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One in four emergency admissions last year ‘avoidable’, NAO reveals

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2 March 2018

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Just under a quarter of emergency admissions in 2016-17 could have been avoided, Government auditors have revealed.

There were 5.8 million emergency admissions in this period, 24% of which were considered ‘avoidable' by NHS England, according to a National Audit Office (NAO) report published today (2 March).

However, although the number of emergency admissions is increasing, they are costing the NHS less.

Just under a quarter of emergency admissions in 2016-17 could have been avoided, Government auditors have revealed.

There were 5.8 million emergency admissions in this period, 24% of which were considered ‘avoidable' by NHS England, according to a National Audit Office (NAO) report published today (2 March).

However, although the number of emergency admissions is increasing, they are costing the NHS less.

The cost of emergency admissions rose by 2% (£300m) to 13.7bn between 2015-16 and 2016-17, despite a 7% rise in this type of admissions during the same period. This ‘therefore suggests that the NHS has become more cost-effective in managing emergency admissions’, the NAO said.

Commenting on the NAO report, NHS England’s medical director for acute care professor Keith Willett said: ‘We’re pleased the National Audit Office recognises the NHS has managed emergency admissions more efficiently over the last four years.’

Avoidable and unavoidable admissions

The NHS differentiates between emergency admissions that are ‘clinically appropriate and unavoidable’ and others that could be avoided by providing different forms of urgent care or support at community-level, the NAO specified in its report.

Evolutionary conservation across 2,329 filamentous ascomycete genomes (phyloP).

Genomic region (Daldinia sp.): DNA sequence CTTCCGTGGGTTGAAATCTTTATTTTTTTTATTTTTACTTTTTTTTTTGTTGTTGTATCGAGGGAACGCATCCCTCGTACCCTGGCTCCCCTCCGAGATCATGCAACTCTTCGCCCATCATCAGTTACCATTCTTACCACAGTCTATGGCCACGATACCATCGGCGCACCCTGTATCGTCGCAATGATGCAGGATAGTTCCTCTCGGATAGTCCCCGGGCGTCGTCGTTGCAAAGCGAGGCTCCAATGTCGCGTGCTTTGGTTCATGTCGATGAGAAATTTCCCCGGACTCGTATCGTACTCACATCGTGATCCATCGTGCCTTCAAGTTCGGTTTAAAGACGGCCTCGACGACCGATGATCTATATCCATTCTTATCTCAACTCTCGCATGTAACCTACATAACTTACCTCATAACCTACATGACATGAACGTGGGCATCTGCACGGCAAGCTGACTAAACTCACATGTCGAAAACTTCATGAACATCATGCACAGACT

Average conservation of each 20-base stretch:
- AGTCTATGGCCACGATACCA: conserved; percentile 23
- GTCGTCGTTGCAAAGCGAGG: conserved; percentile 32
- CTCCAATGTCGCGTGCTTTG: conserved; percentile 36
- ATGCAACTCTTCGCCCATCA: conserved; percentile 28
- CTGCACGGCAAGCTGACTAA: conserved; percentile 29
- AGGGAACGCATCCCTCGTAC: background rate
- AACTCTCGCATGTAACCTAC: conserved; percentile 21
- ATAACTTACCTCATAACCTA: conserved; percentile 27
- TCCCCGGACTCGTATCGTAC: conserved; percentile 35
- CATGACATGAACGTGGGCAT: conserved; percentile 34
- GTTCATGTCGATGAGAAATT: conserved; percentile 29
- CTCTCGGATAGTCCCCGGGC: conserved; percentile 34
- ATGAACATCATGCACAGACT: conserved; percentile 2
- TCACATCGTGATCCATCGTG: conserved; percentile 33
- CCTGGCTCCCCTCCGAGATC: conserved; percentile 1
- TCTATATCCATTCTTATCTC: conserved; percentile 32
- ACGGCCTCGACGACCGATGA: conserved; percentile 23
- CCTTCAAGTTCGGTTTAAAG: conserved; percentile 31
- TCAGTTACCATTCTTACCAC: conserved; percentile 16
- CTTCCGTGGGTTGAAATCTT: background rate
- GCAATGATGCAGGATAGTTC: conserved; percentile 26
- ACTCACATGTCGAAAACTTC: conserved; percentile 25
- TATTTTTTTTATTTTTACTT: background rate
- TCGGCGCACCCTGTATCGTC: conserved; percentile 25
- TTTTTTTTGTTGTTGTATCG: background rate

The report said that ‘there has been a 14% increase in such admissions between 2013-14 and 2016-17 and in 2016-17, patients with such conditions formed 24% of all emergency admissions.

Last month, just over 2 million patients visited all A&E departments with half of them being sent to major A& E departments.

Integration needed

Little evidence has been produced on the effectiveness of programmes set to lower the number of emergency admissions, such as the Better Care Fund and the urgent and emergency care programme, the NAO report concluded.

It suggested that both the Department of Health and Social Care (DHSC) and NHS England should produce more evidence around what works to reduce emergency admissions.

They should also and analyse data from secondary care services together with primary, community and social care data to enable practitioners to ‘make the most informed decision about whether a patient requires emergency hospital treatment,’ it said.

Lack of social care and community services funding

British Medical Association (BMA) council chair Dr Chaand Nagpaul recognised that a growing number of people are being admitted to A&E because of a series of factors, such as ‘an ageing population with people living longer with a range of complex medical needs, but also because of cuts to social care budgets and a lack of capacity in community services’.

He added: ‘It is becoming increasingly clear that the health service just doesn’t have the resource nor capacity to meet rising demand year-round.’

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